May 01, 2004

Bet Me, a review

I finished reading Bet Me last week. Yes, I finally got my Jennifer Crusie fix. It was just as delicious as Iíd hoped and left me wondering why this one worked while the Jasper Fforde novel, arguably the same level of intelligent fluff, fell flat for me, or at least flatter. (I did like some elements of the Fforde quite a bit.) I think the answer may be simple: Character. I like these people. I believe in their problems. I enjoy watching them interact. I realize the characterizations are fairly shallow; these people are real enough but not deeply nuanced, but Crusie finds just the right amount of personality quirks, shadows and light, and they become three dimensional to me as I read. Thatís really all it takes.

Well, that and a satisfying story. This one had its deficits: a one note antagonist, a contrived misunderstanding (the oldest clichť in the romance novel arsenal). But Iím willing to overlook that when you give me clever and fun and slowly simmering, comedic relationship building. And though it was writ large and obvious, I enjoyed the thematic conceit, the exploration of why two people come together. One character posits that couples go through four stages on their way to what she terms mature love: assumption (you look for cues this is the right person), attraction, infatuation, and finally mature, unconditional love. Another says itís about the fairy tale. Some things are meant to be. Sometimes you find your prince, and heís meant for you though he might drive someone else nuts. And a third says itís all chaos theory, electrons madly circling around until they find a strange attractor, which pulls them together and makes everything work. Itís fun to watch the different theories play out as the relationship evolves. Itís also fun for a frothy book like this one to have a relatively abstract concept at its core.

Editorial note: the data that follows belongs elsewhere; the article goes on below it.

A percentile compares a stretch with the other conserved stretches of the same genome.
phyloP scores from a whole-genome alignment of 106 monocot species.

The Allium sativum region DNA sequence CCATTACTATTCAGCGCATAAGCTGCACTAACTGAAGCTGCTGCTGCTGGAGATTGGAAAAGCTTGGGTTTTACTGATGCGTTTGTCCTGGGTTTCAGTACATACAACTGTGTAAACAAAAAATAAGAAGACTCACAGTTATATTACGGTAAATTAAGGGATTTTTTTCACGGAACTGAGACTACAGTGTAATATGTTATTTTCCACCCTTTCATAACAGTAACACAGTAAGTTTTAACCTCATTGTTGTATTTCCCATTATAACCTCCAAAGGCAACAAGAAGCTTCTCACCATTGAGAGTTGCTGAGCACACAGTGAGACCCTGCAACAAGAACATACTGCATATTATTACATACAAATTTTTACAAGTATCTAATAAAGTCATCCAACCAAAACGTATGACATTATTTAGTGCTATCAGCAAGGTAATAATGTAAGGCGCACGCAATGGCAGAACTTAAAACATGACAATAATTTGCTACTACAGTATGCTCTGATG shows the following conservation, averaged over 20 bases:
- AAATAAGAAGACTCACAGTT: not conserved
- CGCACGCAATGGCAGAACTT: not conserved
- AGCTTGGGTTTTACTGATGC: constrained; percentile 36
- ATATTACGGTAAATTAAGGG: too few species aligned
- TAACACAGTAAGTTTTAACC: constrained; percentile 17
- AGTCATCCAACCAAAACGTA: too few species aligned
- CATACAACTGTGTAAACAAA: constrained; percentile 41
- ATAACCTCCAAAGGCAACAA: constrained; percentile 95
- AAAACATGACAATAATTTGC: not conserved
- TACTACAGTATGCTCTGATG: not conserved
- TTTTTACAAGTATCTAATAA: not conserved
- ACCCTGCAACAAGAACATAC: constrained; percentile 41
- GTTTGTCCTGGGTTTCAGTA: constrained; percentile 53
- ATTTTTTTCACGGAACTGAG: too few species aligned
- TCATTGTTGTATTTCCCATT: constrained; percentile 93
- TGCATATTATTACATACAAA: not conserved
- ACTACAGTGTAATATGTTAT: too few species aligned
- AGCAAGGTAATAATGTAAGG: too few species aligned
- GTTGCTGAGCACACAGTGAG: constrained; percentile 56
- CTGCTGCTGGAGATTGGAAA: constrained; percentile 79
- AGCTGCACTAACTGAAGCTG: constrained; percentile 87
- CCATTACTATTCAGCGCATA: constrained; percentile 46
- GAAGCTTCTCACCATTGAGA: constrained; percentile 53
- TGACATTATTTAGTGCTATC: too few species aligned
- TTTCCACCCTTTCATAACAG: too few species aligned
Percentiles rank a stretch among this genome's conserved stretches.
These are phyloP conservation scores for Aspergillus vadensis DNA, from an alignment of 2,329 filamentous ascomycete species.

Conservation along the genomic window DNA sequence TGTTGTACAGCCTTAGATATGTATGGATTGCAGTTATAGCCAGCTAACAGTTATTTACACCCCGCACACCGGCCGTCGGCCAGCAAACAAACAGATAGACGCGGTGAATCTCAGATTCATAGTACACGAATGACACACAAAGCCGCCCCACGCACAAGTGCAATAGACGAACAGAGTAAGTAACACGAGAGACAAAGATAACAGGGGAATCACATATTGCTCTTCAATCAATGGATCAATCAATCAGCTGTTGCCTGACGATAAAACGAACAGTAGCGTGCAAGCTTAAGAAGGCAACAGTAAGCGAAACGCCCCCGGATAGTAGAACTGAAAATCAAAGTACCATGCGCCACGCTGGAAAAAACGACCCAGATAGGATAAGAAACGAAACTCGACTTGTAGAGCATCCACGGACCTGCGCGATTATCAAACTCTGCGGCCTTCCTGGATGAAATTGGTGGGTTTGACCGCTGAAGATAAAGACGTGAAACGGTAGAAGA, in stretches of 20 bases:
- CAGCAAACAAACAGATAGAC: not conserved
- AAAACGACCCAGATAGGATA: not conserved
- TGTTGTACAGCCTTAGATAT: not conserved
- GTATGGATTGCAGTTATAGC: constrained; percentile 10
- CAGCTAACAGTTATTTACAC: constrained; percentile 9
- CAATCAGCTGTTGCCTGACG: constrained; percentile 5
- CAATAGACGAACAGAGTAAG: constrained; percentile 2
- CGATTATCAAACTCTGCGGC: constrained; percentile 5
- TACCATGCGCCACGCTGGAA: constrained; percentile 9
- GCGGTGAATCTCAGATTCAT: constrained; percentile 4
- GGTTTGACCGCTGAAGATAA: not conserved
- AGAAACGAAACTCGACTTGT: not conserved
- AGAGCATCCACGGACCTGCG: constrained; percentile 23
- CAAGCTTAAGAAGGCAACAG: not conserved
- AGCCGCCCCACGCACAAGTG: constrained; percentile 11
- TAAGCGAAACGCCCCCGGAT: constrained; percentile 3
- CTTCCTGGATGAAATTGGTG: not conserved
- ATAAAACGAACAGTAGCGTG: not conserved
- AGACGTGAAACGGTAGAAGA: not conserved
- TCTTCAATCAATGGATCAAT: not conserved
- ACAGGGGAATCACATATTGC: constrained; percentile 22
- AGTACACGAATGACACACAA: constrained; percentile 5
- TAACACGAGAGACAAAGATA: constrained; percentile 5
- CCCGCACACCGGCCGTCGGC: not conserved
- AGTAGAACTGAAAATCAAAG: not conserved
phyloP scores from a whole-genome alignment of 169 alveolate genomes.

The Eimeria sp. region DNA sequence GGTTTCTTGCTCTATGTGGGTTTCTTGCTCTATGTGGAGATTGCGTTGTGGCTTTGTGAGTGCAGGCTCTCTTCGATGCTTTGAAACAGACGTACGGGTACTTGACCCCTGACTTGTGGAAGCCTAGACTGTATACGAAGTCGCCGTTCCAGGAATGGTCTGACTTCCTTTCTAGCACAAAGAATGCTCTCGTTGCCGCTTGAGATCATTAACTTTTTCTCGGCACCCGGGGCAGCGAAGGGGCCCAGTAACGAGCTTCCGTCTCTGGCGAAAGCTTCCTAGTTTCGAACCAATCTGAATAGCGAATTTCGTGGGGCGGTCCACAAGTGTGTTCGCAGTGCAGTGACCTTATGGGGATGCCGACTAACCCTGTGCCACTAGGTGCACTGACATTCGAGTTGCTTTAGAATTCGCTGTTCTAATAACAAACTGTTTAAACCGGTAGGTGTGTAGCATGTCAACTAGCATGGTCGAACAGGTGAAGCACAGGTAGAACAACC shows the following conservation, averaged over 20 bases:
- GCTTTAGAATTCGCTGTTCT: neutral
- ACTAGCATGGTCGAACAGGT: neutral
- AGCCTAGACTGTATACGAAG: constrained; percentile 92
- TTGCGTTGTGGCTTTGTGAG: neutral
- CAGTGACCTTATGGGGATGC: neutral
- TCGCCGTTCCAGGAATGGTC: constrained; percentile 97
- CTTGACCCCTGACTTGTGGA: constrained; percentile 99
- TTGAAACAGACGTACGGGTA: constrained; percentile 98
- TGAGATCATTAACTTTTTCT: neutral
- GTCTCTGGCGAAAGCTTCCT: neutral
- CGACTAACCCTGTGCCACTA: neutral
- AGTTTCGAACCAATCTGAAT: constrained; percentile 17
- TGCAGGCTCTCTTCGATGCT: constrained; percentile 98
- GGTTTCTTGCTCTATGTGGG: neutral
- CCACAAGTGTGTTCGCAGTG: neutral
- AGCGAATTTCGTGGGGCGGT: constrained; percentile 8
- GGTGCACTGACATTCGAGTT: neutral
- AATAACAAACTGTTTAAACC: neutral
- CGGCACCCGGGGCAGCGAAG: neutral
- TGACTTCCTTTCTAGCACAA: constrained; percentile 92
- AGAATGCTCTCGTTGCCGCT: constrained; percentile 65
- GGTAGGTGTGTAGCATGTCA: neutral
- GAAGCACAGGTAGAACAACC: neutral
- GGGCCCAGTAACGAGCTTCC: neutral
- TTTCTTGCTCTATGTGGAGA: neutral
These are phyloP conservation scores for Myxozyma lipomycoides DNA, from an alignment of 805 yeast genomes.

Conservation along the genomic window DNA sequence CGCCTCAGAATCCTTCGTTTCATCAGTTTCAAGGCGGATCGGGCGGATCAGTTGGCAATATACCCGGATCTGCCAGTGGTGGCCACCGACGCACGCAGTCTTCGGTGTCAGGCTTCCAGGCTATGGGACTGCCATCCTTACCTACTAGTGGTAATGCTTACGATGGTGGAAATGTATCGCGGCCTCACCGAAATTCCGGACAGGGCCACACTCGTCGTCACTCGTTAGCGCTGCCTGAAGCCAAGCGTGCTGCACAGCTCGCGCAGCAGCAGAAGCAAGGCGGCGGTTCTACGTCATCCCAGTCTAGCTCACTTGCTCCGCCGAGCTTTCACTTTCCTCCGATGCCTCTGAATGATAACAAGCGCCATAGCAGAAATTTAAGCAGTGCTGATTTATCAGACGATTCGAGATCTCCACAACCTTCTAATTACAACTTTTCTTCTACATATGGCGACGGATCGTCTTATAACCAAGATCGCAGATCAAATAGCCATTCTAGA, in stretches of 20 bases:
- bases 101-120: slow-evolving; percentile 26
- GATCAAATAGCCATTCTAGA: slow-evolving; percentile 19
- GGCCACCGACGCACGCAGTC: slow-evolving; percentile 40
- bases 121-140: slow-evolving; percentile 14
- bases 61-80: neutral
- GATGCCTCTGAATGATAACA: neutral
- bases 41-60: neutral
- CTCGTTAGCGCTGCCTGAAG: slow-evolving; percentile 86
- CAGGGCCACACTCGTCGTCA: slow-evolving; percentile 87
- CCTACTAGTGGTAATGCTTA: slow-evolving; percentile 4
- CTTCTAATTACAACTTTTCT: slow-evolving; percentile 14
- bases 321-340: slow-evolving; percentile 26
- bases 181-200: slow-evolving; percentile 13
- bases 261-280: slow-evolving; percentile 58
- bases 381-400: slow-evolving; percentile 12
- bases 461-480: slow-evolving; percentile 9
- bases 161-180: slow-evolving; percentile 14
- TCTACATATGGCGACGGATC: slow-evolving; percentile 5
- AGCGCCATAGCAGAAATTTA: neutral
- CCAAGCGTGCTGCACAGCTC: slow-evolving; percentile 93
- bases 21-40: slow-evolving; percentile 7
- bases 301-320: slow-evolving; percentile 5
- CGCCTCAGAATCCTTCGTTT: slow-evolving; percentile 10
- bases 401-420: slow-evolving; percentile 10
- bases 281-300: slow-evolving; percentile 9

I also liked another message in the book: love doesnít demand a perfect body. The man is drop dead gorgeous but the woman is overweight. Well, curvy. Her mother insists she diet, her ex-boyfriend orders salad for her in restaurants. But Cal, the male lead, loves her curves and teaches her to love her body as it is. I love that Crusie folded this wonderfully affirming and much-needed message into her romance.

Fun stuff. Satisfied my sweet tooth. Now Iím ready for something of a more literary bent.

Posted by Tamar at May 1, 2004 09:47 PM